Words by Sean Moeller, Illustration by Johnnie Cluney, Recording engineered by Ian Grimble and Richard Matthews at 2KHz at Church Studios in Crouch End, London
Love, you know, just love in general, is full of bloodsuckers. It's also equally as full of blood letters, those who just allow themselves to be drained of every last drop of what they're filled with, with what keeps them going. It's an arduous thing to ask of someone - to love you, to buy into all of what you are and to not only complain little about your needs and eccentricities, but to actually nourish and support them. It should make anyone want to turn tail and scram, just live mostly solitarily without the pressure and the implications of having to be needed, of having to reciprocate.
London-based songwriter, Kyla La Grange, has fallen into these deceptive traps more often than she'd like to admit, falling for the kinds of people who are bound to be no good for her, much less anyone else. They are people that she could spot from a mile away, determine that all of this was going to end badly and still proceed with the interaction and wherever it may lead. She sings on "Been Better," recorded here at Daytrotter London in Crouch End one afternoon this February past, "Been better when the sky was red/And a face like yours could make me scared." She's well aware of her ills and she can't help being drawn to what is going to leave her in tatters. Initially, we're not sure if La Grange is the bloodsucker or the blood letter and then it hits us that it all depends on the day. She writes from both perspectives - the one who's been had and disposed of and the one who needs more, who cannot exist if she cannot have it all and own a body.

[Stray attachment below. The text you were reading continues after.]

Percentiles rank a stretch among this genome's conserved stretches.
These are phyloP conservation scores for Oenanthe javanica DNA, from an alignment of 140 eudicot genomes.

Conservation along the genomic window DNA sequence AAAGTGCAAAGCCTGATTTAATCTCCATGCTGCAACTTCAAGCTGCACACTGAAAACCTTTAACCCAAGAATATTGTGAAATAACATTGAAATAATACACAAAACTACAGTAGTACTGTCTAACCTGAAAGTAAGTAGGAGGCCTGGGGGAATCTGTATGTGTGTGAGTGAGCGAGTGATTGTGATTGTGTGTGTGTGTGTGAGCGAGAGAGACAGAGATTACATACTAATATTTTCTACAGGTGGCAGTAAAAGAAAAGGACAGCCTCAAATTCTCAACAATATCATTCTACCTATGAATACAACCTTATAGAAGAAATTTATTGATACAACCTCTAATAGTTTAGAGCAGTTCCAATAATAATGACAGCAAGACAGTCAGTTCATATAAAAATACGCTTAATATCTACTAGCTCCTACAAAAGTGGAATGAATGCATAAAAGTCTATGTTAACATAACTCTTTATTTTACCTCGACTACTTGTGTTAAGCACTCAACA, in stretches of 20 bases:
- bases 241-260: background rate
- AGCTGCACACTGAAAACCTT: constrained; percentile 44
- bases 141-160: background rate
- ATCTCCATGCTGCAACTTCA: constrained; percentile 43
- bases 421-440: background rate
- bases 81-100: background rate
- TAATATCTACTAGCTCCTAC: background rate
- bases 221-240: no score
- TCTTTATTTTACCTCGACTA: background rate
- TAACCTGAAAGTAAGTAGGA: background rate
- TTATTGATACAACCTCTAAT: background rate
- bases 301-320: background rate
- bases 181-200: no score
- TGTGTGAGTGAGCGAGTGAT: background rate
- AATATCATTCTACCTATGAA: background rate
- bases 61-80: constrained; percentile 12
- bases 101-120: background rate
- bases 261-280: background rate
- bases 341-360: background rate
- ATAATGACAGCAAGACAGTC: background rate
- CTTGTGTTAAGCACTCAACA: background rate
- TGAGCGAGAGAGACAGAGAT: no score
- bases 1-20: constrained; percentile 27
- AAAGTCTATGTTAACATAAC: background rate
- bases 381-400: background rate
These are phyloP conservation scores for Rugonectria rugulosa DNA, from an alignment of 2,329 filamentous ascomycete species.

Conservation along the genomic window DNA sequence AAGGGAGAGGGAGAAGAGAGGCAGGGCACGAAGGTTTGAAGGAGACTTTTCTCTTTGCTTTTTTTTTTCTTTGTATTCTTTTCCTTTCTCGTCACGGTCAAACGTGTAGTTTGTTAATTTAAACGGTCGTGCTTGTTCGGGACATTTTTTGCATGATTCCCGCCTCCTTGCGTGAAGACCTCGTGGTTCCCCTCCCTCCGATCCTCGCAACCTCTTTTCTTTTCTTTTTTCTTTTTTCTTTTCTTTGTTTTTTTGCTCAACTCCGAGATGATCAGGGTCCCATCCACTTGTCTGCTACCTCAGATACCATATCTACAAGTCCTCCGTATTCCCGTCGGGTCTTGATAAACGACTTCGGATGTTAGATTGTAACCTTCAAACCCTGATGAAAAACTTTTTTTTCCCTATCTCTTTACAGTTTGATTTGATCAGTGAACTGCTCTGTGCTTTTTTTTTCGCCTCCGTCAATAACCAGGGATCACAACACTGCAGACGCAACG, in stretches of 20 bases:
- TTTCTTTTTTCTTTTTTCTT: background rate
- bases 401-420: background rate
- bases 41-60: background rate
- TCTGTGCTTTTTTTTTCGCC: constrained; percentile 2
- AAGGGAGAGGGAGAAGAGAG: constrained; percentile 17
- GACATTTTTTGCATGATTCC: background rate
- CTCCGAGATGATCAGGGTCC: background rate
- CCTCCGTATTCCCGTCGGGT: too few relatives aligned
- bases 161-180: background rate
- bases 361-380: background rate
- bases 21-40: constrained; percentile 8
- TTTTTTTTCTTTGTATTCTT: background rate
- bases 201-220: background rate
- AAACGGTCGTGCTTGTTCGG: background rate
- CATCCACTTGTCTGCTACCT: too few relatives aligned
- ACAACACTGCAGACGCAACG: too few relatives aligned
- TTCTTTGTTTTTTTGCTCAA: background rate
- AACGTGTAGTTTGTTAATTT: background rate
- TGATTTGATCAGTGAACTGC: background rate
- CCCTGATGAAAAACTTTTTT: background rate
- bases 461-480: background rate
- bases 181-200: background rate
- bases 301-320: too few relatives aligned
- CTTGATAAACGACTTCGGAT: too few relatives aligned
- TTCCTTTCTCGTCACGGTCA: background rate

"Vampire Smile," is a sinister tale about a woman possessed, a woman who just must have someone and she's ready and prepared to take full possession of them. She's going to sink her teeth right into their neck, drilling for that red gold, for the serum that tastes like sugar to her. It's her electricity and yet there doesn't sound to be much pleasure to be had from the extraction. It's simply a procedure of necessity, leaving the body it's taken from lifeless and limp in her wake. She sings about the fangs going in, "I'm gonna get so drunk on you and kill your friends," and it's safe to say that there's nothing that anyone could want less than that. Should you look to the sides of La Grange's neck, you're likely to see numerous old scars - puncture wounds - where she was the victim. She has vivid memories that she can run her fingers over. It's where she learned the fine art.
No one ever sees it coming, even when they see it coming, and that's the beauty of it. She can spot holes in souls, just as she knows that her missing matter is as evident, and it doesn't seem to keep anyone away. The urges win and it only leads to bloody hearts and a waste of "your wonderful words," as she puts it. The tender thoughts - of a "heart of gold and a body that you'd like to hold" - are very temporary, but they just might provide enough of what's needed before the inevitable end that should just happen and be forgotten, maybe even forgiven. It should be the same for the victim and for the bloodsucker, as La Grange sings, "Don't let me darken the nights you sleep/Don't let me enter the thoughts you keep."